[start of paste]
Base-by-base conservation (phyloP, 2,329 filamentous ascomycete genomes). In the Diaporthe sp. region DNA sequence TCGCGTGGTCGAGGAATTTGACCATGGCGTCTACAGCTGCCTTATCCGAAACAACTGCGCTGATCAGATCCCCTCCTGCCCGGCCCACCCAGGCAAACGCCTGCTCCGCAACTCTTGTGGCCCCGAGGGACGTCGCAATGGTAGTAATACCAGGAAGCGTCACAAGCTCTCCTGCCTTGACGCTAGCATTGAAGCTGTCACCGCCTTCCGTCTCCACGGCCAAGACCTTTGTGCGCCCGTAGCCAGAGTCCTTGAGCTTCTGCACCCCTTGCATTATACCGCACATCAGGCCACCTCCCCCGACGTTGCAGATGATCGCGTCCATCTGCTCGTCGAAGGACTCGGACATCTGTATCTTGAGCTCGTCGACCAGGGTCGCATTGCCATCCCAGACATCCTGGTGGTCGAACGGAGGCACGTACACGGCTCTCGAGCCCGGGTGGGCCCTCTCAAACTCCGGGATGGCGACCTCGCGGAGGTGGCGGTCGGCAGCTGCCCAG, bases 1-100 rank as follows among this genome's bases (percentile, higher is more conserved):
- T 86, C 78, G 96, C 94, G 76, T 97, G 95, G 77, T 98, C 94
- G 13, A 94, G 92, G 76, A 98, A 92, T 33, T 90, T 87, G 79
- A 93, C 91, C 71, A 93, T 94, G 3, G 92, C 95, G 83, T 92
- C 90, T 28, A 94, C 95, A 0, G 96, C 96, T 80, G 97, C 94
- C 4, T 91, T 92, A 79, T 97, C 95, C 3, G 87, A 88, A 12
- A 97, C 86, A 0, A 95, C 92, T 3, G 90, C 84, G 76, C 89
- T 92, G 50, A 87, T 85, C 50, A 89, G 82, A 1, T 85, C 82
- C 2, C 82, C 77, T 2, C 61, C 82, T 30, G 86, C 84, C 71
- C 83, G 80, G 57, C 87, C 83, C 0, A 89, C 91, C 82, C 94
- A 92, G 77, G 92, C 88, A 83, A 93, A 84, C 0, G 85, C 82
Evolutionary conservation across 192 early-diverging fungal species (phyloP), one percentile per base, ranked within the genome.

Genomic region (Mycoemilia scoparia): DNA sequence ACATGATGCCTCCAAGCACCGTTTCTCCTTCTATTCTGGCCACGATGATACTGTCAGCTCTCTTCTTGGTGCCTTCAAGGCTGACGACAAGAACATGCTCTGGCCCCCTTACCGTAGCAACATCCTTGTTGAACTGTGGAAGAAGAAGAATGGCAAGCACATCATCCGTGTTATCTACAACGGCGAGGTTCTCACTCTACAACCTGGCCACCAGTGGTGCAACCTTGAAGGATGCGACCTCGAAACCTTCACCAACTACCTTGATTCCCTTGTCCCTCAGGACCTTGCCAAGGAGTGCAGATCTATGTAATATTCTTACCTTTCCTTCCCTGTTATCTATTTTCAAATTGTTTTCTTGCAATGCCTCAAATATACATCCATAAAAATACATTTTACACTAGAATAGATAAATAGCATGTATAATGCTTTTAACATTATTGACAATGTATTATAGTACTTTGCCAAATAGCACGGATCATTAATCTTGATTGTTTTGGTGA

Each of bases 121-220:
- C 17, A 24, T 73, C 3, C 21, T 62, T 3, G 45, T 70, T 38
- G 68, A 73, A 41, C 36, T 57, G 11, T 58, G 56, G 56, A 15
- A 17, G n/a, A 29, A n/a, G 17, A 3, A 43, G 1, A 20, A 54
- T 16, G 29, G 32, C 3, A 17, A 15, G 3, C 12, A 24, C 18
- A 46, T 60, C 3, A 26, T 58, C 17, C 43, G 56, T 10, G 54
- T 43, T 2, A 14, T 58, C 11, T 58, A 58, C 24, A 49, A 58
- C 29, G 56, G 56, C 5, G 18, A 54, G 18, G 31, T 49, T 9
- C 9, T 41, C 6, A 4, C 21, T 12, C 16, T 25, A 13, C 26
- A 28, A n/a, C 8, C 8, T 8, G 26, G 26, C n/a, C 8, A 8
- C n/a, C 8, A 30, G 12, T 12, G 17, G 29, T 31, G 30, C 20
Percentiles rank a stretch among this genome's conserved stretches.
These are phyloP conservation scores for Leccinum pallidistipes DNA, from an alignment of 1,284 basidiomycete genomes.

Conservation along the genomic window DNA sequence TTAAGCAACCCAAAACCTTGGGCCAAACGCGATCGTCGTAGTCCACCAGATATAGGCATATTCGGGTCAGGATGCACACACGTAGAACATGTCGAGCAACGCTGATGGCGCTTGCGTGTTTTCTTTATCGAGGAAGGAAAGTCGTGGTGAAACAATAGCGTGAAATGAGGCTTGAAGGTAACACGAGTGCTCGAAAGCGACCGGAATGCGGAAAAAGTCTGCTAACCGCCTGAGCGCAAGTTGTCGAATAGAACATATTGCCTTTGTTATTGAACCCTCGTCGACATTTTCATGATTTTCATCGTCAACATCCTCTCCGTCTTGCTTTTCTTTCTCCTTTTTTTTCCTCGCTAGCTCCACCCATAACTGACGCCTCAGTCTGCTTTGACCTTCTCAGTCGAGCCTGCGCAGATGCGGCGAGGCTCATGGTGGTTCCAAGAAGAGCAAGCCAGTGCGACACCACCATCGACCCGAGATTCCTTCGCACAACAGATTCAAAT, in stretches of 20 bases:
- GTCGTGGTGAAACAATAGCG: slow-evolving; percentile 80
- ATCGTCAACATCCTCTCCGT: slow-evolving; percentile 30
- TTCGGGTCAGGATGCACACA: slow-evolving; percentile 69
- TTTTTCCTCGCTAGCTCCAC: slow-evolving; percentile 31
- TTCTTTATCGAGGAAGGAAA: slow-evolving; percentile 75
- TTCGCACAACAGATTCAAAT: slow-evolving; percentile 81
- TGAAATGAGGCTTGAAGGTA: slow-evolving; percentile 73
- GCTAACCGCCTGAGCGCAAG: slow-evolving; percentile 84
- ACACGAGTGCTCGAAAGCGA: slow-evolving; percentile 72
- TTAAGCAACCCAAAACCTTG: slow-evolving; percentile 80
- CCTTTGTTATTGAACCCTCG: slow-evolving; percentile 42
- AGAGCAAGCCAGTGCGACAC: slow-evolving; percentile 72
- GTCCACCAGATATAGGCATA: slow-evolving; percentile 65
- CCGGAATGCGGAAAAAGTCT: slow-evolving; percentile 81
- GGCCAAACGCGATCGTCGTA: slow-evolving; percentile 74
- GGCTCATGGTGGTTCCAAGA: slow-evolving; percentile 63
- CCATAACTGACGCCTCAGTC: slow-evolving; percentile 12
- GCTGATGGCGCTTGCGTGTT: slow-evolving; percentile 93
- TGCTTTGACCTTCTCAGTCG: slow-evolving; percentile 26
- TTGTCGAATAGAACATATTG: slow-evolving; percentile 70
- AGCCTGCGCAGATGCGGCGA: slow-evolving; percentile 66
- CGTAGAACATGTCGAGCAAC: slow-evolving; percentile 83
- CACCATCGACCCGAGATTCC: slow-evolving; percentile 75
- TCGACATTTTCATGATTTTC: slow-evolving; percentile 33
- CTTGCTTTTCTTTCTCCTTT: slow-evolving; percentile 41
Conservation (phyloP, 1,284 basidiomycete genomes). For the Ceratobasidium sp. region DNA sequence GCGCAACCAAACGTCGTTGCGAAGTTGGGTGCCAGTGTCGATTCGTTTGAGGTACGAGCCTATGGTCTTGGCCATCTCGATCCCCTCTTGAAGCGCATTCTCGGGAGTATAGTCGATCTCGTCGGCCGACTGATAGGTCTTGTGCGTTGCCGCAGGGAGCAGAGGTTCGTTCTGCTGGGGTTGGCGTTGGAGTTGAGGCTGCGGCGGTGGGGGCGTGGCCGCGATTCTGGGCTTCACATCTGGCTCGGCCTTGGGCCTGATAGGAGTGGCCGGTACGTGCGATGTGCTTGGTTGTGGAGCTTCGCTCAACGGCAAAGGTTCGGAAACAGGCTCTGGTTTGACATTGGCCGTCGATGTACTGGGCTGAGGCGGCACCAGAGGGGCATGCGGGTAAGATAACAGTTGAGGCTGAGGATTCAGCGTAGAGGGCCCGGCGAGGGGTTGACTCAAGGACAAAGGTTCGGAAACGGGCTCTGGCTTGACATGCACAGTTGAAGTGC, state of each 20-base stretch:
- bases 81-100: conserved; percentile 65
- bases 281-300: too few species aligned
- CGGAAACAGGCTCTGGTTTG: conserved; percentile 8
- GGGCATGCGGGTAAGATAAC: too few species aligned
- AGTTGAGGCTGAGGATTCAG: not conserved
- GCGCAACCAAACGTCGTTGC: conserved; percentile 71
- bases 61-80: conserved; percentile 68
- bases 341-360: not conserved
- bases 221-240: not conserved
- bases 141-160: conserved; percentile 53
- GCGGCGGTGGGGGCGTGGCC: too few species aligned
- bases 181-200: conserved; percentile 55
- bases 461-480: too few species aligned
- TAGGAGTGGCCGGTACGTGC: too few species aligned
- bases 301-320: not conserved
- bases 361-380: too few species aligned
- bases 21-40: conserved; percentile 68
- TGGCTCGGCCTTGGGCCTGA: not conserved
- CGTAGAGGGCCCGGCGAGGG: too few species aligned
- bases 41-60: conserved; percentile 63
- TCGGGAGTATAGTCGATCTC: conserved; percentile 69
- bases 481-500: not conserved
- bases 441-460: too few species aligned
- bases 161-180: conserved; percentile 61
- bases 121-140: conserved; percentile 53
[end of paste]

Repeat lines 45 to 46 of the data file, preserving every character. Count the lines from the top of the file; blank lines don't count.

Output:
- GCTGATGGCGCTTGCGTGTT: slow-evolving; percentile 93
- TGCTTTGACCTTCTCAGTCG: slow-evolving; percentile 26